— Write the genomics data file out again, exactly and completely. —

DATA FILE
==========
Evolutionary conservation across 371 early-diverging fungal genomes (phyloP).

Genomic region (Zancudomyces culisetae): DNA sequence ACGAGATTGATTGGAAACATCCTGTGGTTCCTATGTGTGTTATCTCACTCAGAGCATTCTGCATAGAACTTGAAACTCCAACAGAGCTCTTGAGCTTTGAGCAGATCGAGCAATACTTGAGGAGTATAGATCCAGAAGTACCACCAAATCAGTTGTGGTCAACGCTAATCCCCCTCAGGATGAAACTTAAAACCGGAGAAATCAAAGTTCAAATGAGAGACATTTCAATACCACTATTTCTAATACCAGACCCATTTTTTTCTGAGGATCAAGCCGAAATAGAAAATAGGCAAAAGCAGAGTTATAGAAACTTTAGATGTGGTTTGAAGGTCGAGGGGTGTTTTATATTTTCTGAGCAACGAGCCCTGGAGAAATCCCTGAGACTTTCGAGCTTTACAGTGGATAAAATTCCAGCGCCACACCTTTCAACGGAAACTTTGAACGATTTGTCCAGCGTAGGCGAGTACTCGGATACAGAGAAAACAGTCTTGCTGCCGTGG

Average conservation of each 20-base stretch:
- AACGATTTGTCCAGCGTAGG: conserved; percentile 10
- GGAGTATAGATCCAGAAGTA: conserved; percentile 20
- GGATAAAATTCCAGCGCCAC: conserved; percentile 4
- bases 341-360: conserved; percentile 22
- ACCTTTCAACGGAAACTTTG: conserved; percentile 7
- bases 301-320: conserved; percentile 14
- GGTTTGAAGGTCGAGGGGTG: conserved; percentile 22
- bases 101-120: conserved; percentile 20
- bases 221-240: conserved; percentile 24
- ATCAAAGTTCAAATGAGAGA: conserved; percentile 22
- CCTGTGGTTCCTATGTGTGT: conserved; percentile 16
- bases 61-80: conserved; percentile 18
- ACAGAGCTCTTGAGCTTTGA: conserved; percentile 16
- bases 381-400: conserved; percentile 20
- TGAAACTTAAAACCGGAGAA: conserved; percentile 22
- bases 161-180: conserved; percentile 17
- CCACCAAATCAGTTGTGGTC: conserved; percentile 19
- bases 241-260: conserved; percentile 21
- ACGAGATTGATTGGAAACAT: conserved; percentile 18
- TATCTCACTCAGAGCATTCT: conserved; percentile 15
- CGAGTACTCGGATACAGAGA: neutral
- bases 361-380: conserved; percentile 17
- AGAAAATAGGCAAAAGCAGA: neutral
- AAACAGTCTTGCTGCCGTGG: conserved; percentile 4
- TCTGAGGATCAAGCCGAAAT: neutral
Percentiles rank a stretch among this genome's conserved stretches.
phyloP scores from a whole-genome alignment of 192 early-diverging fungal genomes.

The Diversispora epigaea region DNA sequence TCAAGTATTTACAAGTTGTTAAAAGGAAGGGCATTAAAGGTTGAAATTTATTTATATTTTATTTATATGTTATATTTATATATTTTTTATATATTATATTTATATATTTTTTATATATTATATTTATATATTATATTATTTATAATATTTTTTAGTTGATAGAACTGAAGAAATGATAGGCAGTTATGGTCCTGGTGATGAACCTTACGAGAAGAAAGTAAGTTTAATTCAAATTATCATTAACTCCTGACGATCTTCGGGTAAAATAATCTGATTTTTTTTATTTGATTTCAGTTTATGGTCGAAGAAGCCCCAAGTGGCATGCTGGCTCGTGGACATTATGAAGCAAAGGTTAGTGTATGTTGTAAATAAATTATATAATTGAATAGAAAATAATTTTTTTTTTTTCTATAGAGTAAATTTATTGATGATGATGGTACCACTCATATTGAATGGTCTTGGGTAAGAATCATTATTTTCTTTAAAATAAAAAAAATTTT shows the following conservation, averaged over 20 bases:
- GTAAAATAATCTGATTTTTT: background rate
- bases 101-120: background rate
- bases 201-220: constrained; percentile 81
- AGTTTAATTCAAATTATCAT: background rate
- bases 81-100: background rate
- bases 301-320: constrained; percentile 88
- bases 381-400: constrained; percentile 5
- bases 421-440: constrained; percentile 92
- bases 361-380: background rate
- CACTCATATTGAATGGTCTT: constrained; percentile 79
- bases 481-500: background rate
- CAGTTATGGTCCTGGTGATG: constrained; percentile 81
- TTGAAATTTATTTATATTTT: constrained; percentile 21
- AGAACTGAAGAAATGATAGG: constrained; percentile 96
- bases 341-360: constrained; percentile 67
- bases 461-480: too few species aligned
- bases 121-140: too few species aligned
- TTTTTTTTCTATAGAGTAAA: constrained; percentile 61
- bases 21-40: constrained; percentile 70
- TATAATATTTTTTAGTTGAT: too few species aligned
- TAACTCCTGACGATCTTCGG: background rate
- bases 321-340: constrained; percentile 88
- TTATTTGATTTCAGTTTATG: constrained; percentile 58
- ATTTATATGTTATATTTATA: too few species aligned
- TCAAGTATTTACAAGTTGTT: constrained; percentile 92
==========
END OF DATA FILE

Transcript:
Evolutionary conservation across 371 early-diverging fungal genomes (phyloP).

Genomic region (Zancudomyces culisetae): DNA sequence ACGAGATTGATTGGAAACATCCTGTGGTTCCTATGTGTGTTATCTCACTCAGAGCATTCTGCATAGAACTTGAAACTCCAACAGAGCTCTTGAGCTTTGAGCAGATCGAGCAATACTTGAGGAGTATAGATCCAGAAGTACCACCAAATCAGTTGTGGTCAACGCTAATCCCCCTCAGGATGAAACTTAAAACCGGAGAAATCAAAGTTCAAATGAGAGACATTTCAATACCACTATTTCTAATACCAGACCCATTTTTTTCTGAGGATCAAGCCGAAATAGAAAATAGGCAAAAGCAGAGTTATAGAAACTTTAGATGTGGTTTGAAGGTCGAGGGGTGTTTTATATTTTCTGAGCAACGAGCCCTGGAGAAATCCCTGAGACTTTCGAGCTTTACAGTGGATAAAATTCCAGCGCCACACCTTTCAACGGAAACTTTGAACGATTTGTCCAGCGTAGGCGAGTACTCGGATACAGAGAAAACAGTCTTGCTGCCGTGG

Average conservation of each 20-base stretch:
- AACGATTTGTCCAGCGTAGG: conserved; percentile 10
- GGAGTATAGATCCAGAAGTA: conserved; percentile 20
- GGATAAAATTCCAGCGCCAC: conserved; percentile 4
- bases 341-360: conserved; percentile 22
- ACCTTTCAACGGAAACTTTG: conserved; percentile 7
- bases 301-320: conserved; percentile 14
- GGTTTGAAGGTCGAGGGGTG: conserved; percentile 22
- bases 101-120: conserved; percentile 20
- bases 221-240: conserved; percentile 24
- ATCAAAGTTCAAATGAGAGA: conserved; percentile 22
- CCTGTGGTTCCTATGTGTGT: conserved; percentile 16
- bases 61-80: conserved; percentile 18
- ACAGAGCTCTTGAGCTTTGA: conserved; percentile 16
- bases 381-400: conserved; percentile 20
- TGAAACTTAAAACCGGAGAA: conserved; percentile 22
- bases 161-180: conserved; percentile 17
- CCACCAAATCAGTTGTGGTC: conserved; percentile 19
- bases 241-260: conserved; percentile 21
- ACGAGATTGATTGGAAACAT: conserved; percentile 18
- TATCTCACTCAGAGCATTCT: conserved; percentile 15
- CGAGTACTCGGATACAGAGA: neutral
- bases 361-380: conserved; percentile 17
- AGAAAATAGGCAAAAGCAGA: neutral
- AAACAGTCTTGCTGCCGTGG: conserved; percentile 4
- TCTGAGGATCAAGCCGAAAT: neutral
Percentiles rank a stretch among this genome's conserved stretches.
phyloP scores from a whole-genome alignment of 192 early-diverging fungal genomes.

The Diversispora epigaea region DNA sequence TCAAGTATTTACAAGTTGTTAAAAGGAAGGGCATTAAAGGTTGAAATTTATTTATATTTTATTTATATGTTATATTTATATATTTTTTATATATTATATTTATATATTTTTTATATATTATATTTATATATTATATTATTTATAATATTTTTTAGTTGATAGAACTGAAGAAATGATAGGCAGTTATGGTCCTGGTGATGAACCTTACGAGAAGAAAGTAAGTTTAATTCAAATTATCATTAACTCCTGACGATCTTCGGGTAAAATAATCTGATTTTTTTTATTTGATTTCAGTTTATGGTCGAAGAAGCCCCAAGTGGCATGCTGGCTCGTGGACATTATGAAGCAAAGGTTAGTGTATGTTGTAAATAAATTATATAATTGAATAGAAAATAATTTTTTTTTTTTCTATAGAGTAAATTTATTGATGATGATGGTACCACTCATATTGAATGGTCTTGGGTAAGAATCATTATTTTCTTTAAAATAAAAAAAATTTT shows the following conservation, averaged over 20 bases:
- GTAAAATAATCTGATTTTTT: background rate
- bases 101-120: background rate
- bases 201-220: constrained; percentile 81
- AGTTTAATTCAAATTATCAT: background rate
- bases 81-100: background rate
- bases 301-320: constrained; percentile 88
- bases 381-400: constrained; percentile 5
- bases 421-440: constrained; percentile 92
- bases 361-380: background rate
- CACTCATATTGAATGGTCTT: constrained; percentile 79
- bases 481-500: background rate
- CAGTTATGGTCCTGGTGATG: constrained; percentile 81
- TTGAAATTTATTTATATTTT: constrained; percentile 21
- AGAACTGAAGAAATGATAGG: constrained; percentile 96
- bases 341-360: constrained; percentile 67
- bases 461-480: too few species aligned
- bases 121-140: too few species aligned
- TTTTTTTTCTATAGAGTAAA: constrained; percentile 61
- bases 21-40: constrained; percentile 70
- TATAATATTTTTTAGTTGAT: too few species aligned
- TAACTCCTGACGATCTTCGG: background rate
- bases 321-340: constrained; percentile 88
- TTATTTGATTTCAGTTTATG: constrained; percentile 58
- ATTTATATGTTATATTTATA: too few species aligned
- TCAAGTATTTACAAGTTGTT: constrained; percentile 92